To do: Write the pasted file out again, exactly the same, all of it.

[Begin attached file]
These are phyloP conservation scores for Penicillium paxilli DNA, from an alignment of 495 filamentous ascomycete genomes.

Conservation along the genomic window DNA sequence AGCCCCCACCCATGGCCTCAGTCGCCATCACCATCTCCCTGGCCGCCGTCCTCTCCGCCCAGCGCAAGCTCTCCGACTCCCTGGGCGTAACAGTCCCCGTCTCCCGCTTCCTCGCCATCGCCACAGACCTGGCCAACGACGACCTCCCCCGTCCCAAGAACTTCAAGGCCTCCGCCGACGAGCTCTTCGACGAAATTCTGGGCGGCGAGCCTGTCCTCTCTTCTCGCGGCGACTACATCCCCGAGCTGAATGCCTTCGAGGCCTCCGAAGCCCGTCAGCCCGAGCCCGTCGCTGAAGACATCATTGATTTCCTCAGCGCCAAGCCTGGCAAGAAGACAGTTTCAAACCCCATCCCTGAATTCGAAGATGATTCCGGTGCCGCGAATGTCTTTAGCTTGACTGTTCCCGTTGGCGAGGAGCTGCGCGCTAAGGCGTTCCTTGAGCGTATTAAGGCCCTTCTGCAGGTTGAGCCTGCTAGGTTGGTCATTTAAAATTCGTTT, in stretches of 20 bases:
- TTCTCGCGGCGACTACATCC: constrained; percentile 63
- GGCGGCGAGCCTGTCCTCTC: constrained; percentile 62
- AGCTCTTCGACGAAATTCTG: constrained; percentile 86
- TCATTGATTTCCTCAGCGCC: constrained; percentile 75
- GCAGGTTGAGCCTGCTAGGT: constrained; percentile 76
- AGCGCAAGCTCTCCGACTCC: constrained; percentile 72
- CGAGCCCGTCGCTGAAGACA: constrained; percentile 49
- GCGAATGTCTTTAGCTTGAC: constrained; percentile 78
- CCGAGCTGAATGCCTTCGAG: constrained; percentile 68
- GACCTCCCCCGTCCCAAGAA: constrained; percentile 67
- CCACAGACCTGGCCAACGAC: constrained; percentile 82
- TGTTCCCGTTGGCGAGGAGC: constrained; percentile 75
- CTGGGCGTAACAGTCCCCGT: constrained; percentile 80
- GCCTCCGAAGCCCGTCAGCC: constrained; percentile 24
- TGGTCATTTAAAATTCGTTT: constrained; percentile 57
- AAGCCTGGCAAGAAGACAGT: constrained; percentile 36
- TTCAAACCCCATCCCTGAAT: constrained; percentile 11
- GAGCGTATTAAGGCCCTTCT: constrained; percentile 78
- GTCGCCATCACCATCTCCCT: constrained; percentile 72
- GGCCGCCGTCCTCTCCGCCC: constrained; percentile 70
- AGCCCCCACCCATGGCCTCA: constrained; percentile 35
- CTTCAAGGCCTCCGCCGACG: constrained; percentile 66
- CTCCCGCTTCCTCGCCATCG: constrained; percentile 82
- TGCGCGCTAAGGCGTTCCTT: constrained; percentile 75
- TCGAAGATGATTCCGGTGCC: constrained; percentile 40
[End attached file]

These are phyloP conservation scores for Penicillium paxilli DNA, from an alignment of 495 filamentous ascomycete genomes.

Conservation along the genomic window DNA sequence AGCCCCCACCCATGGCCTCAGTCGCCATCACCATCTCCCTGGCCGCCGTCCTCTCCGCCCAGCGCAAGCTCTCCGACTCCCTGGGCGTAACAGTCCCCGTCTCCCGCTTCCTCGCCATCGCCACAGACCTGGCCAACGACGACCTCCCCCGTCCCAAGAACTTCAAGGCCTCCGCCGACGAGCTCTTCGACGAAATTCTGGGCGGCGAGCCTGTCCTCTCTTCTCGCGGCGACTACATCCCCGAGCTGAATGCCTTCGAGGCCTCCGAAGCCCGTCAGCCCGAGCCCGTCGCTGAAGACATCATTGATTTCCTCAGCGCCAAGCCTGGCAAGAAGACAGTTTCAAACCCCATCCCTGAATTCGAAGATGATTCCGGTGCCGCGAATGTCTTTAGCTTGACTGTTCCCGTTGGCGAGGAGCTGCGCGCTAAGGCGTTCCTTGAGCGTATTAAGGCCCTTCTGCAGGTTGAGCCTGCTAGGTTGGTCATTTAAAATTCGTTT, in stretches of 20 bases:
- TTCTCGCGGCGACTACATCC: constrained; percentile 63
- GGCGGCGAGCCTGTCCTCTC: constrained; percentile 62
- AGCTCTTCGACGAAATTCTG: constrained; percentile 86
- TCATTGATTTCCTCAGCGCC: constrained; percentile 75
- GCAGGTTGAGCCTGCTAGGT: constrained; percentile 76
- AGCGCAAGCTCTCCGACTCC: constrained; percentile 72
- CGAGCCCGTCGCTGAAGACA: constrained; percentile 49
- GCGAATGTCTTTAGCTTGAC: constrained; percentile 78
- CCGAGCTGAATGCCTTCGAG: constrained; percentile 68
- GACCTCCCCCGTCCCAAGAA: constrained; percentile 67
- CCACAGACCTGGCCAACGAC: constrained; percentile 82
- TGTTCCCGTTGGCGAGGAGC: constrained; percentile 75
- CTGGGCGTAACAGTCCCCGT: constrained; percentile 80
- GCCTCCGAAGCCCGTCAGCC: constrained; percentile 24
- TGGTCATTTAAAATTCGTTT: constrained; percentile 57
- AAGCCTGGCAAGAAGACAGT: constrained; percentile 36
- TTCAAACCCCATCCCTGAAT: constrained; percentile 11
- GAGCGTATTAAGGCCCTTCT: constrained; percentile 78
- GTCGCCATCACCATCTCCCT: constrained; percentile 72
- GGCCGCCGTCCTCTCCGCCC: constrained; percentile 70
- AGCCCCCACCCATGGCCTCA: constrained; percentile 35
- CTTCAAGGCCTCCGCCGACG: constrained; percentile 66
- CTCCCGCTTCCTCGCCATCG: constrained; percentile 82
- TGCGCGCTAAGGCGTTCCTT: constrained; percentile 75
- TCGAAGATGATTCCGGTGCC: constrained; percentile 40